Tuesday, August 09, 2005

Open letter to the media: Use Google Maps!

Dear Media Types,

Google Maps mashups have brought us into the center of some recent current events: The London bombings were visually plotted for us, yachts competing in the Transpac Pacific Yacht Race were overlaid on a map of the Pacific Ocean and injury incidents from the "Running of the Bulls" were shown along the run route in Spain. These events, and the real-time and detailed information that was being pushed from them were brought to us using Google Maps mashups and integrations.

Take the London bombing Gmaps integration as an example, the creator gave visitors to this website the chance to view the blast locations on a Google Map, aggregated RSS news and pumped in a Flickr photostream of citizen photographers that were documenting the event on the streets as it was happening. Add to that an event timeline from the bombing's wiki. This on-the-fly web news development work represents a swift change in the way people on the web might consume news in the future... The question is, will these citizen news producers and aggregators be the web destination for news hungry netizens instead of the news monsters like CNN or the BBC? - and will ad revenues for these large websites suffer as a result?

The Washington Post certainly thinks that it will be well positioned to venture into this new era of creative web news presentation. Seeing the value in Google Maps mashups, they went out and not only hired 23 year old ChicagoCrime.org Gmaps masher Adrian Holvaty, they even created a new position for him! - "Editor, Editorial Innovations". This creative insight already puts the Washington Post way out ahead of the rest.

Is Google Maps the perfect interface for displaying location based news? I think so. It allows a multi-national, national, regional or city newspaper the opportunity to plot all current news headlines on a Google Map interface. Annotated timelines of a car chase for example could show the web visitor all the twists and turns that the high speed drama took, positioned with assorted pushpin markers. The sports pages can display direction pointers at each of the venues that saw action the night previous with sports scores and lead photos displaying the sports writers commentary.

The ideas and opportunities to put news navigation into a Google Maps interface is endless and the time is now for early adopters in the news and media world to get in on this. The adoption of Google Maps within your current web news setup will bring an entirely fresh and unique way for your site visitors to navigate news content. This will increase visits and stickiness to your online content and will give you a competitive advantage over competing media organizations if you strike while the iron is hot.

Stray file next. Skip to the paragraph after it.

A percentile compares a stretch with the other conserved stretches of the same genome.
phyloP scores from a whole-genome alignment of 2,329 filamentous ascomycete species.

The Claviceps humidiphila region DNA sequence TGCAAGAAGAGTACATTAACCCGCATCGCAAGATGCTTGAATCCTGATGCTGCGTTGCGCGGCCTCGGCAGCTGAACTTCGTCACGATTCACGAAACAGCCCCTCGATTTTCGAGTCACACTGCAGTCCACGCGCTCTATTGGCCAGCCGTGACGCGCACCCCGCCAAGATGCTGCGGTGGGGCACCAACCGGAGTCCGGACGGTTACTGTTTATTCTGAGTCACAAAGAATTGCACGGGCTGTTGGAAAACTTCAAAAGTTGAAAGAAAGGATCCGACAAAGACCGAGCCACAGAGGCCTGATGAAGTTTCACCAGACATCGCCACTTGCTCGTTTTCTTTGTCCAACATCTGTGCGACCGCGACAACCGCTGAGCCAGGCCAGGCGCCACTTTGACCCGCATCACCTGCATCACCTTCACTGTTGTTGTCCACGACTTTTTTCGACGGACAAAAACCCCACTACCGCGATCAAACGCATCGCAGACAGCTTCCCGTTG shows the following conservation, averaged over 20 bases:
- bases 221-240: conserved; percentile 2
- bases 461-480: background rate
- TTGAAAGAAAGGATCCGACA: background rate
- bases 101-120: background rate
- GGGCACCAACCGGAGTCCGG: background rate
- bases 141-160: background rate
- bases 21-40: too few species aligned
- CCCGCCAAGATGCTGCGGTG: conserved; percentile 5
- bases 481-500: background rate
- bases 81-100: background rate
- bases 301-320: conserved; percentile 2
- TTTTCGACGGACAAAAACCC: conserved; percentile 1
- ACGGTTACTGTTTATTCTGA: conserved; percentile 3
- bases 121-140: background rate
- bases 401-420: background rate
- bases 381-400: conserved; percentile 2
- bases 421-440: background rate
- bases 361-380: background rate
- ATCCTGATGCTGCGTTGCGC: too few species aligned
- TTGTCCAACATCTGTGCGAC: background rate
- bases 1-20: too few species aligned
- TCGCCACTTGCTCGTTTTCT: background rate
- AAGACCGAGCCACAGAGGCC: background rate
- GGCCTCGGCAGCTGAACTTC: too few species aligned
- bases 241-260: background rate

Why do this right now? There are two early signs that I see that show some serious movement on this front. First, the move by the Washington Post to hire a Google Maps masher. This is a pretty strong message. As a side note, just today I came across an integration of Google Maps in a news story posted by now WashingtonPost.com employee Adrian Holvaty on Google Groups. Let's also not leave out the possibility that the New York Times could surprise us with something similar to the Washington Post's direction based on this.

The next indication that Google Maps and Earth applications might become the future interface for news presentation comes from Journalism.co.uk. They posted the following story recently about integrating news with Google Earth:

Developed by Birmingham-based technology firm Daden, NewsGlobe can combine Google's geographic search engine Google Earth with the user's favourite RSS news feeds to present stories on a local, regional or international map. (read the entire article..)

These two examples give us an early indication of things to come in the online news world. Will it be the independent citizen journalism world who embraces Google Maps first, or will it be innovative existing media organizations that embrace it most? Regardless, I'm looking forward to using whatever gets mashed-up. :)

Sincerely,
Mike Pegg - A Google Maps Watcher.
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